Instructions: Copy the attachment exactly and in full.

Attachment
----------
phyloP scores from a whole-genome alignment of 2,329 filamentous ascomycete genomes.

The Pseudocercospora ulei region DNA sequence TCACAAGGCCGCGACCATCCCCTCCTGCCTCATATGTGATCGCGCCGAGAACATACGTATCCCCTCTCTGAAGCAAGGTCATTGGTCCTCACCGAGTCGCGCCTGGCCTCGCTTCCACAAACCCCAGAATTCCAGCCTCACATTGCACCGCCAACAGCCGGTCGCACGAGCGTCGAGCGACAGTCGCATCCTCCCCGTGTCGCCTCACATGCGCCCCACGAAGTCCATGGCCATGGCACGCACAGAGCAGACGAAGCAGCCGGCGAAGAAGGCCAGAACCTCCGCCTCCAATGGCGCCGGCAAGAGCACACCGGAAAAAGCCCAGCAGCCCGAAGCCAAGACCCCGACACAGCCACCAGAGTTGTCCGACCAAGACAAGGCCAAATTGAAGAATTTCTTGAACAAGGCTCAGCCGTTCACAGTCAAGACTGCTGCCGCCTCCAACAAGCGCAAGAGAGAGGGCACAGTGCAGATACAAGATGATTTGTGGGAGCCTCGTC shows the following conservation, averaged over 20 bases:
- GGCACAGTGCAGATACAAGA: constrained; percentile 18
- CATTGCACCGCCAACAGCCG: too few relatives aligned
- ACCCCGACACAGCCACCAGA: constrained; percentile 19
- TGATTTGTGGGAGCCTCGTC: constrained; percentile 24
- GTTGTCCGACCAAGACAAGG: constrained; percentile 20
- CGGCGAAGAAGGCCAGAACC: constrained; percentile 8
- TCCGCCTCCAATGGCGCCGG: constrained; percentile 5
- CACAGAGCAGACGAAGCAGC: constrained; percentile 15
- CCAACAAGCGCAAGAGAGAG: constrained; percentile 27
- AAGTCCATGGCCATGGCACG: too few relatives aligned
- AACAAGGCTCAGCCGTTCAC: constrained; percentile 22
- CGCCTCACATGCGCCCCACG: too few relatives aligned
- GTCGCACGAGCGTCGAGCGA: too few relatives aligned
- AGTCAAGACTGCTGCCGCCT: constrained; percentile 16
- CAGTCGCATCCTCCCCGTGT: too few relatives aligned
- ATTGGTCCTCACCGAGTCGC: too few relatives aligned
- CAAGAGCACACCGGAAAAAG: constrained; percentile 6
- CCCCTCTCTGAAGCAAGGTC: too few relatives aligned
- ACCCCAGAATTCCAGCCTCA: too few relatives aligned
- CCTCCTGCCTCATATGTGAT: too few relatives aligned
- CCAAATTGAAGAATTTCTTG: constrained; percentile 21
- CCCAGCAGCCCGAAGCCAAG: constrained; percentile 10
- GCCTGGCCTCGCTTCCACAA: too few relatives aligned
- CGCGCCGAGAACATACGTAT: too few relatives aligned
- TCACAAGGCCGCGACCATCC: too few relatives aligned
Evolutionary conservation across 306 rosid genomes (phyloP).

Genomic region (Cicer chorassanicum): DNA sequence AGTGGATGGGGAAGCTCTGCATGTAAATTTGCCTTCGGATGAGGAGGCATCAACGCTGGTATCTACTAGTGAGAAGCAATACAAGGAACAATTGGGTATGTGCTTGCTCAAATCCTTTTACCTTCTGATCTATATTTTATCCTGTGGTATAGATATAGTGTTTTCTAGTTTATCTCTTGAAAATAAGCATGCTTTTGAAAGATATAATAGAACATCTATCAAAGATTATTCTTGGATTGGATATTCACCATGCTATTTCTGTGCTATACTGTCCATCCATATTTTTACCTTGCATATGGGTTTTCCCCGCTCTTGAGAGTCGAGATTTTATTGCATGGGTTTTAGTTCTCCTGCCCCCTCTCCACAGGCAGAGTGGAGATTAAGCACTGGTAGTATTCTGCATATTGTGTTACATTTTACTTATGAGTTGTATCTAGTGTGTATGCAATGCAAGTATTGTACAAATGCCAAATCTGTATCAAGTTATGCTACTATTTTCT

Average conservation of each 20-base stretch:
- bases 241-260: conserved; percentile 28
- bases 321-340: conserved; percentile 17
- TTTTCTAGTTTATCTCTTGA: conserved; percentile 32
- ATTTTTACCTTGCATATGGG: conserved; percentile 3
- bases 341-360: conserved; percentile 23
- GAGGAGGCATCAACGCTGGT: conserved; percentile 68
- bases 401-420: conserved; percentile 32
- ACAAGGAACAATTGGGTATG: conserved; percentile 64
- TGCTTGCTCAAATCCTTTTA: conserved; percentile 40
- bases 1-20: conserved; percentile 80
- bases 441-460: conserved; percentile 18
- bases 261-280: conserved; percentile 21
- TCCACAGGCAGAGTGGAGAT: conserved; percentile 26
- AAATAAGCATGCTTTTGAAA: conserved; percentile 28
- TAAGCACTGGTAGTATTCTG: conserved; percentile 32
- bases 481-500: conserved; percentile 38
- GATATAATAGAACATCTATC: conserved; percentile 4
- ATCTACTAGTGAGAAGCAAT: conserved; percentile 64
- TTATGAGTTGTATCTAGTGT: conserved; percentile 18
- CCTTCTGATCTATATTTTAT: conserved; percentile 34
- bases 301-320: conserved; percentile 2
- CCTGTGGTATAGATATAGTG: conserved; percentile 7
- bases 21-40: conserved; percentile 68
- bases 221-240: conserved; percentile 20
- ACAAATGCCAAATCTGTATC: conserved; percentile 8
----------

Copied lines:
phyloP scores from a whole-genome alignment of 2,329 filamentous ascomycete genomes.

The Pseudocercospora ulei region DNA sequence TCACAAGGCCGCGACCATCCCCTCCTGCCTCATATGTGATCGCGCCGAGAACATACGTATCCCCTCTCTGAAGCAAGGTCATTGGTCCTCACCGAGTCGCGCCTGGCCTCGCTTCCACAAACCCCAGAATTCCAGCCTCACATTGCACCGCCAACAGCCGGTCGCACGAGCGTCGAGCGACAGTCGCATCCTCCCCGTGTCGCCTCACATGCGCCCCACGAAGTCCATGGCCATGGCACGCACAGAGCAGACGAAGCAGCCGGCGAAGAAGGCCAGAACCTCCGCCTCCAATGGCGCCGGCAAGAGCACACCGGAAAAAGCCCAGCAGCCCGAAGCCAAGACCCCGACACAGCCACCAGAGTTGTCCGACCAAGACAAGGCCAAATTGAAGAATTTCTTGAACAAGGCTCAGCCGTTCACAGTCAAGACTGCTGCCGCCTCCAACAAGCGCAAGAGAGAGGGCACAGTGCAGATACAAGATGATTTGTGGGAGCCTCGTC shows the following conservation, averaged over 20 bases:
- GGCACAGTGCAGATACAAGA: constrained; percentile 18
- CATTGCACCGCCAACAGCCG: too few relatives aligned
- ACCCCGACACAGCCACCAGA: constrained; percentile 19
- TGATTTGTGGGAGCCTCGTC: constrained; percentile 24
- GTTGTCCGACCAAGACAAGG: constrained; percentile 20
- CGGCGAAGAAGGCCAGAACC: constrained; percentile 8
- TCCGCCTCCAATGGCGCCGG: constrained; percentile 5
- CACAGAGCAGACGAAGCAGC: constrained; percentile 15
- CCAACAAGCGCAAGAGAGAG: constrained; percentile 27
- AAGTCCATGGCCATGGCACG: too few relatives aligned
- AACAAGGCTCAGCCGTTCAC: constrained; percentile 22
- CGCCTCACATGCGCCCCACG: too few relatives aligned
- GTCGCACGAGCGTCGAGCGA: too few relatives aligned
- AGTCAAGACTGCTGCCGCCT: constrained; percentile 16
- CAGTCGCATCCTCCCCGTGT: too few relatives aligned
- ATTGGTCCTCACCGAGTCGC: too few relatives aligned
- CAAGAGCACACCGGAAAAAG: constrained; percentile 6
- CCCCTCTCTGAAGCAAGGTC: too few relatives aligned
- ACCCCAGAATTCCAGCCTCA: too few relatives aligned
- CCTCCTGCCTCATATGTGAT: too few relatives aligned
- CCAAATTGAAGAATTTCTTG: constrained; percentile 21
- CCCAGCAGCCCGAAGCCAAG: constrained; percentile 10
- GCCTGGCCTCGCTTCCACAA: too few relatives aligned
- CGCGCCGAGAACATACGTAT: too few relatives aligned
- TCACAAGGCCGCGACCATCC: too few relatives aligned
Evolutionary conservation across 306 rosid genomes (phyloP).

Genomic region (Cicer chorassanicum): DNA sequence AGTGGATGGGGAAGCTCTGCATGTAAATTTGCCTTCGGATGAGGAGGCATCAACGCTGGTATCTACTAGTGAGAAGCAATACAAGGAACAATTGGGTATGTGCTTGCTCAAATCCTTTTACCTTCTGATCTATATTTTATCCTGTGGTATAGATATAGTGTTTTCTAGTTTATCTCTTGAAAATAAGCATGCTTTTGAAAGATATAATAGAACATCTATCAAAGATTATTCTTGGATTGGATATTCACCATGCTATTTCTGTGCTATACTGTCCATCCATATTTTTACCTTGCATATGGGTTTTCCCCGCTCTTGAGAGTCGAGATTTTATTGCATGGGTTTTAGTTCTCCTGCCCCCTCTCCACAGGCAGAGTGGAGATTAAGCACTGGTAGTATTCTGCATATTGTGTTACATTTTACTTATGAGTTGTATCTAGTGTGTATGCAATGCAAGTATTGTACAAATGCCAAATCTGTATCAAGTTATGCTACTATTTTCT

Average conservation of each 20-base stretch:
- bases 241-260: conserved; percentile 28
- bases 321-340: conserved; percentile 17
- TTTTCTAGTTTATCTCTTGA: conserved; percentile 32
- ATTTTTACCTTGCATATGGG: conserved; percentile 3
- bases 341-360: conserved; percentile 23
- GAGGAGGCATCAACGCTGGT: conserved; percentile 68
- bases 401-420: conserved; percentile 32
- ACAAGGAACAATTGGGTATG: conserved; percentile 64
- TGCTTGCTCAAATCCTTTTA: conserved; percentile 40
- bases 1-20: conserved; percentile 80
- bases 441-460: conserved; percentile 18
- bases 261-280: conserved; percentile 21
- TCCACAGGCAGAGTGGAGAT: conserved; percentile 26
- AAATAAGCATGCTTTTGAAA: conserved; percentile 28
- TAAGCACTGGTAGTATTCTG: conserved; percentile 32
- bases 481-500: conserved; percentile 38
- GATATAATAGAACATCTATC: conserved; percentile 4
- ATCTACTAGTGAGAAGCAAT: conserved; percentile 64
- TTATGAGTTGTATCTAGTGT: conserved; percentile 18
- CCTTCTGATCTATATTTTAT: conserved; percentile 34
- bases 301-320: conserved; percentile 2
- CCTGTGGTATAGATATAGTG: conserved; percentile 7
- bases 21-40: conserved; percentile 68
- bases 221-240: conserved; percentile 20
- ACAAATGCCAAATCTGTATC: conserved; percentile 8